Several current proof assistants, such as Agda and Epigram, provide *uniqueness of identity proofs (UIP)*: any two proofs of the same propositional equality are themselves propositionally equal. Homotopy type theory generalizes this picture to account for higher-dimensional types, where UIP does not hold–e.g. a universe (type of types), where equality is taken to be isomorphism, and there can be many different isomorphisms between two types. On the other hand, Coq does not provide uniqueness of identity proofs (but nor does it allow you to define higher-dimensional types that contract it, except by adding axioms).

What determines whether UIP holds? The answer lies in two elimination rules for identity types, called `J` and `K`. ` J` is the fundamental elimination rule for identity types, present in all (intensional) dependent type theories. Here is a statement of `J`, in Agda notation, writing `Id x y` for the identity (propositional equality) type, and `Refl` for reflexivity.

J : (A : Set) (C : (x y : A) -> Id x y -> Set) -> ((x : A) -> C x x Refl) -> (M N : A) (P : Id M N) -> C M N P J A C b M .M Refl = b M

`J` reads like an induction principle: `C` is a predicate on on two propositionally equal terms. If you can give a branch `b` that, for each `x`, covers the case where the two terms are both `x` and related by reflexivity, then `C` holds for any two propositionally equal terms.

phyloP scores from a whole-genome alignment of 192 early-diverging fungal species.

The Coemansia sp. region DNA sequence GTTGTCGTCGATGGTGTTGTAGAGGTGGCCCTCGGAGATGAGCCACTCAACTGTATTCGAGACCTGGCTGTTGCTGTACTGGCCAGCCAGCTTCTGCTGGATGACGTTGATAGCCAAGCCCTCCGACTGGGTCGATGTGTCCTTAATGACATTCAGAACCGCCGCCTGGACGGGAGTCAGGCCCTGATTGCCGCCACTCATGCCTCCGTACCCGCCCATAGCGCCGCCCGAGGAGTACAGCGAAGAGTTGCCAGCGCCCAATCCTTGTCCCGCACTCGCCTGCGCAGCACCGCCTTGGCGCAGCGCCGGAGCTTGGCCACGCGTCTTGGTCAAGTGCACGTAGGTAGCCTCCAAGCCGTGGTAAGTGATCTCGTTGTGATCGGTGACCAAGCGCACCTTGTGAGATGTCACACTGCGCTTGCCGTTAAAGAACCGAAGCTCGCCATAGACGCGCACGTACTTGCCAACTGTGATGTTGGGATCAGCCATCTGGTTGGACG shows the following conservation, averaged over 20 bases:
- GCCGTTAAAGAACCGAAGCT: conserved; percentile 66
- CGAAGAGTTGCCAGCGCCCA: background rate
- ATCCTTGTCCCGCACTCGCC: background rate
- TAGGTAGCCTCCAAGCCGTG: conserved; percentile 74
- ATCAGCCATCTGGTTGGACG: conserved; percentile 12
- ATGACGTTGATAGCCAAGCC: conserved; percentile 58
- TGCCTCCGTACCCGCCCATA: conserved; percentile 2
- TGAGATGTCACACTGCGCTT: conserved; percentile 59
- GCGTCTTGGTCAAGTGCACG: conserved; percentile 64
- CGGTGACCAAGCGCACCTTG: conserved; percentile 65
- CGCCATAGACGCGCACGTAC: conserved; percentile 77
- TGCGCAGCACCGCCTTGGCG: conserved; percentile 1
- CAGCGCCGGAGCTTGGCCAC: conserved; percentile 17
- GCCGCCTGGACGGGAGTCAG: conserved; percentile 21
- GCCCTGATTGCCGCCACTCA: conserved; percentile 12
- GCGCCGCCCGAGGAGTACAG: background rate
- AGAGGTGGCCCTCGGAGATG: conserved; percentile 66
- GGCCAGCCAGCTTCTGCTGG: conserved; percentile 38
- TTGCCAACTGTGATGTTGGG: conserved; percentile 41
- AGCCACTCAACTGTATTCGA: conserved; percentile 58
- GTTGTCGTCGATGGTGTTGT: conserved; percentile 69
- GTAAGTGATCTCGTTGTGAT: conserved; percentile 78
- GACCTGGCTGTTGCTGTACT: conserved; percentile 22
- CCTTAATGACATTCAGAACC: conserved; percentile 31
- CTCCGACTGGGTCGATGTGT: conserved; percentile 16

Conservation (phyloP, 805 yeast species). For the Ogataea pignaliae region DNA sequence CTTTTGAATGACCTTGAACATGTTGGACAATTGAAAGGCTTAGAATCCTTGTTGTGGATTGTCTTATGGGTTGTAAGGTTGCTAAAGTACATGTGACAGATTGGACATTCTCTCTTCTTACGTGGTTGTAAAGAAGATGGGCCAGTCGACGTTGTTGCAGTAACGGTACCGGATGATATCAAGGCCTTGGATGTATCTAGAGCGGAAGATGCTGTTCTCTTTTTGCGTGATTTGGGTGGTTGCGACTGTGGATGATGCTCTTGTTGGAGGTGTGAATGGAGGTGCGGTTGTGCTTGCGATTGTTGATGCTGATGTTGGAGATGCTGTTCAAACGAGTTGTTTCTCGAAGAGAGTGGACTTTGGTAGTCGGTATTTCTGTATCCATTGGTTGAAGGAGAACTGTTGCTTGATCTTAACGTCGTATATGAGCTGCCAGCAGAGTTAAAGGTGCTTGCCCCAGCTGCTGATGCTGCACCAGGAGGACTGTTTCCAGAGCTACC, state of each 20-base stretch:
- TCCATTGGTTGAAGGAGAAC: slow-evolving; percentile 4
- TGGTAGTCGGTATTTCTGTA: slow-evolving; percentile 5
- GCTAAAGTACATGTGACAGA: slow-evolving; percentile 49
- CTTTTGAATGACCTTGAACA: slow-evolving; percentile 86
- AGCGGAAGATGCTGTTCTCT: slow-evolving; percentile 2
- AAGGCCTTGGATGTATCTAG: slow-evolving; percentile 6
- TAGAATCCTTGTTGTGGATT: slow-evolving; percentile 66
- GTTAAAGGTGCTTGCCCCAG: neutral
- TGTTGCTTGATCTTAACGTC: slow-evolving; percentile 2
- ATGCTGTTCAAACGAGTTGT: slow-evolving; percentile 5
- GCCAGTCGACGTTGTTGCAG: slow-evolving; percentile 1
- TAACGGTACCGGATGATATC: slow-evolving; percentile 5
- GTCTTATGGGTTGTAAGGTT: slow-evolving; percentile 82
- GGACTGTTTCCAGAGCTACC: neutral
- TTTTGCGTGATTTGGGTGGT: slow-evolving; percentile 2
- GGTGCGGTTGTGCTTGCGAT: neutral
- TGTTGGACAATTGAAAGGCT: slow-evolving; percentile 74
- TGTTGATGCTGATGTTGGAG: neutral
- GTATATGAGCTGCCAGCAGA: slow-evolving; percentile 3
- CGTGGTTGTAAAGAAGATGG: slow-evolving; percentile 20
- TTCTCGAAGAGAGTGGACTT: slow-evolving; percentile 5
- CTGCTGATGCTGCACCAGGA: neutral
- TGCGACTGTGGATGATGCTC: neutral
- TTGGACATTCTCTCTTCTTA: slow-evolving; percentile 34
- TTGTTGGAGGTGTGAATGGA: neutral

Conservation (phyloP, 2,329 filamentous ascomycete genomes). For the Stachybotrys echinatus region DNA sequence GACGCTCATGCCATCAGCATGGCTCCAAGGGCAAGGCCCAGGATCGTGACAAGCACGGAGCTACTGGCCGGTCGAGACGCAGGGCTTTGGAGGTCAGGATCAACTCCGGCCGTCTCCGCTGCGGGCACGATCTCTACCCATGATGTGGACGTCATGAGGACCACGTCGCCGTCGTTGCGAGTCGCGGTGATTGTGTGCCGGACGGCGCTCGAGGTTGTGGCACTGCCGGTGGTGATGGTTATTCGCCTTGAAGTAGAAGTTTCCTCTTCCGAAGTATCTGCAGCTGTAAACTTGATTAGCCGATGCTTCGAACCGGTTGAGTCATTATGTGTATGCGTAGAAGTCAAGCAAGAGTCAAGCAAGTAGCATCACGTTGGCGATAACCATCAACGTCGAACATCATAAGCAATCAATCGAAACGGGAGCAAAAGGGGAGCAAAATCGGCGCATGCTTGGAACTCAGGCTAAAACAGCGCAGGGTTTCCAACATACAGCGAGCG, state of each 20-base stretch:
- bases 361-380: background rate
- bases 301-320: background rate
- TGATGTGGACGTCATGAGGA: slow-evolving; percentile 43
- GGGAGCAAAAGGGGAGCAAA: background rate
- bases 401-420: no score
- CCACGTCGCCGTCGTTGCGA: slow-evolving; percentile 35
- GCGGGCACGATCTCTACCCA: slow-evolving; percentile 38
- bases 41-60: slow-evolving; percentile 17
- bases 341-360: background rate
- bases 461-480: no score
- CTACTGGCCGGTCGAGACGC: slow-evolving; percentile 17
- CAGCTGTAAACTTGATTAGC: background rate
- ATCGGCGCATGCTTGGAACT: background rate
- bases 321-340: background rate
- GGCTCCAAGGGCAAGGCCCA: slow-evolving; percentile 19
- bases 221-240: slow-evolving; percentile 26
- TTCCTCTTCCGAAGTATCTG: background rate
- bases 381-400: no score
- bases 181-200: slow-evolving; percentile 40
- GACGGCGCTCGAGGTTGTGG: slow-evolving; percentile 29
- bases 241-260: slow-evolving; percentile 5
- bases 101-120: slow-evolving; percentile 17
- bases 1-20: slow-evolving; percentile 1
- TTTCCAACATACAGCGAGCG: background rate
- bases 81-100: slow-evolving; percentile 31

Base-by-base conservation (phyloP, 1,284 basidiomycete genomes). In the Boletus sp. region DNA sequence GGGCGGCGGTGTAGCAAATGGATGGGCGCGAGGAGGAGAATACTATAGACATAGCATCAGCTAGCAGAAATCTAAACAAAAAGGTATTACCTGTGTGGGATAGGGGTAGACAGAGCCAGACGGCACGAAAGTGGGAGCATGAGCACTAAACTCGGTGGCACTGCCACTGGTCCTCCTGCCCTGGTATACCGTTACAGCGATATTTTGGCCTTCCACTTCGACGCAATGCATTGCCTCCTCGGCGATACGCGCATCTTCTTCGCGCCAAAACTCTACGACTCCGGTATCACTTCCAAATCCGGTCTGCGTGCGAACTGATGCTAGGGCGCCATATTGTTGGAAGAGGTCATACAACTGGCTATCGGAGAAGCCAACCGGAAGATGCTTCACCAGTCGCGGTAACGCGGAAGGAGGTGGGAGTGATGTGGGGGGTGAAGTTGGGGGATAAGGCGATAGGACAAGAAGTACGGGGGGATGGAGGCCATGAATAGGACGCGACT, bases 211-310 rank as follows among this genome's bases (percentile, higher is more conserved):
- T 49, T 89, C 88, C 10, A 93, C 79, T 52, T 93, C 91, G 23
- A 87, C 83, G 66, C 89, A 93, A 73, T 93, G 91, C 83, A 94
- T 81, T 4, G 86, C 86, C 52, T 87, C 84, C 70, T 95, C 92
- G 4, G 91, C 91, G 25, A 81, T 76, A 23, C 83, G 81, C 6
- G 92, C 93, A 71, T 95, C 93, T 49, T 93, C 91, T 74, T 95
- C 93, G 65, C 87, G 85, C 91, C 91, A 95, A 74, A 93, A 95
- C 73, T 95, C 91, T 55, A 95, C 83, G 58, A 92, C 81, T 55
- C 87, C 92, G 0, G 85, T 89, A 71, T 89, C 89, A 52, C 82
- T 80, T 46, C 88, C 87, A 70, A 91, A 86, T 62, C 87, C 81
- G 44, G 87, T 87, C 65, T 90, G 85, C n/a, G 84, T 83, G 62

`J` certainly seems to say that the only proof of `Id` is reflexivity—it reduces a goal that talks about an arbitrary proof to one that just covers the case of reflexivity. So, you would expect UIP to be a consequence, right? After all, by analogy, the induction principle for natural numbers tells you that the only natural numbers are zero and successor of a nat.

Here’s where things get confusing: UIP is *not* a consequence of `J`, as shown by the first higher-dimensional interpretation of type theory, Hofmann and Streicher’s groupoid interpretation. This gives a model of type theory that validates `J`, but in which UIP does not hold. UIP can be added as an extra axiom, such as Streicher’s K:

K : (A : Set) (M : A) (C : Id M M -> Set) -> C Refl -> (loop : Id M M) -> C loop

`K` says that to prove a predicate about `Id M M`, it suffices to cover the case for reflexivity. From this, you can prove that any `p : Id M M` is equal to reflexivity, and from that you can prove that any `p q : Id M N` are propositionally equal (by reducing one to reflexivity using `J`). An alternative to adding this axiom is to allow the kind of dependent pattern matching present in Agda and Epigram, which allow you to define K.

So what is `J` really saying? And why is it valid in homotopy type theory? **When there are more proofs of propositional equality than just reflexivity, why can you show something about all of them by just covering the case for reflexivity?**

Find out after the cut!

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